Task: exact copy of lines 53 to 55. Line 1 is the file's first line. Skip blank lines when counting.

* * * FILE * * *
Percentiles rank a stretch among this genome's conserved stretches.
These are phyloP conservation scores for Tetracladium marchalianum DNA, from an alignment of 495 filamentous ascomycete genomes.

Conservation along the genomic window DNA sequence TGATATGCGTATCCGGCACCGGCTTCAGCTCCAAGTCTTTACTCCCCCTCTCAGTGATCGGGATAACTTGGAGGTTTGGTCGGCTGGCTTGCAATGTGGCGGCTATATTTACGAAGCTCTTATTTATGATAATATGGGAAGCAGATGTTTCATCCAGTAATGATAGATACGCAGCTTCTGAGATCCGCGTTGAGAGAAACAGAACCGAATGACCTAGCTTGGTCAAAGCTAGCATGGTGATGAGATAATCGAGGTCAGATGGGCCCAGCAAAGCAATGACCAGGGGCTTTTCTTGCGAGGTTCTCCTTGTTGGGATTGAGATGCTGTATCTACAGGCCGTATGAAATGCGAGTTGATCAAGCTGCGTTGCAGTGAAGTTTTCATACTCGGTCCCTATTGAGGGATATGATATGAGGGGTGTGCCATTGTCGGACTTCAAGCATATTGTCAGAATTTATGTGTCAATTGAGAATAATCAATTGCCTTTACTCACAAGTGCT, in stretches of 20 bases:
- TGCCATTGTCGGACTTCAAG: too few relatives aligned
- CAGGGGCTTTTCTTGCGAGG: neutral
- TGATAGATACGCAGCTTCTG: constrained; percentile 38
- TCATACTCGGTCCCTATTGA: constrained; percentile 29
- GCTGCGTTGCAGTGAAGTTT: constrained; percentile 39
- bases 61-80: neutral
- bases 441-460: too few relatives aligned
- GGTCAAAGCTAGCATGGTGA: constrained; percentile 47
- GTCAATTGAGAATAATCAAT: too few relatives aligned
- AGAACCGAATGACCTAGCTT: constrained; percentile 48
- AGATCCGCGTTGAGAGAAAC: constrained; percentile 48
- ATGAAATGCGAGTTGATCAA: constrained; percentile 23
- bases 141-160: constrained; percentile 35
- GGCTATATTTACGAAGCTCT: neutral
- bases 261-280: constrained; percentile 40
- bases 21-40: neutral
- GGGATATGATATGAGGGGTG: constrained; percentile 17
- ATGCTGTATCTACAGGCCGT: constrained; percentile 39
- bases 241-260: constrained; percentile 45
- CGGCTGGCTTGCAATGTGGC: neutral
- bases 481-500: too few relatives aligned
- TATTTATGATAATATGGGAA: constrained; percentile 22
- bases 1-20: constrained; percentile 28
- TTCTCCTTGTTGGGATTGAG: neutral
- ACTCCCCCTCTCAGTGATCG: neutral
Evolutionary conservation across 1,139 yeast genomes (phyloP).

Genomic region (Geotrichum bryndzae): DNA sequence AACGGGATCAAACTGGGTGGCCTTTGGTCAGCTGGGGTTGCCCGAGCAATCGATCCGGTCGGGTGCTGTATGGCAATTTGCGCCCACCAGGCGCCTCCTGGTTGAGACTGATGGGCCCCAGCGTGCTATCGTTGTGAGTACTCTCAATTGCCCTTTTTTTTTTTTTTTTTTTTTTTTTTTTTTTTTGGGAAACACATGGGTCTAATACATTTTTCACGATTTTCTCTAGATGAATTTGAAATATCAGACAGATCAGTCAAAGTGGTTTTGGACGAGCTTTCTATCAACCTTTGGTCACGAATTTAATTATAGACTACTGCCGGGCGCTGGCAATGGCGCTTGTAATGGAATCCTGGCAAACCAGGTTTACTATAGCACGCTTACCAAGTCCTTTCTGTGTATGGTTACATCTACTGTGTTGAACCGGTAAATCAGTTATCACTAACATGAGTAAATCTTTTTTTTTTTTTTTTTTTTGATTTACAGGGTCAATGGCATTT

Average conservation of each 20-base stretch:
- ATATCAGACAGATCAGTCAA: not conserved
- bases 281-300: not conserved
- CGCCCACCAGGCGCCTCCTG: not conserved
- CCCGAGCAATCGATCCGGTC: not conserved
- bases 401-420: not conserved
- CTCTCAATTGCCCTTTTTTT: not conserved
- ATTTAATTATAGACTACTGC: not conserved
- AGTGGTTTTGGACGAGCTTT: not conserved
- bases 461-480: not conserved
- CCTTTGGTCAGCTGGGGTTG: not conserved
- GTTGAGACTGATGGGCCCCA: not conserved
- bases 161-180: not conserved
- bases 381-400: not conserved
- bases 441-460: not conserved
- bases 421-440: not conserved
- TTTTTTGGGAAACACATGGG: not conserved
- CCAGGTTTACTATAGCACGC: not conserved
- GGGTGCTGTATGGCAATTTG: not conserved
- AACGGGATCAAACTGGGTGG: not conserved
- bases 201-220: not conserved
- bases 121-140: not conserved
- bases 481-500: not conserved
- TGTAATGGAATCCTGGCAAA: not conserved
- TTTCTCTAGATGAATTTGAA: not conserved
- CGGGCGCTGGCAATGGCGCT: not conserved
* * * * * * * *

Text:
- bases 481-500: not conserved
- TGTAATGGAATCCTGGCAAA: not conserved
- TTTCTCTAGATGAATTTGAA: not conserved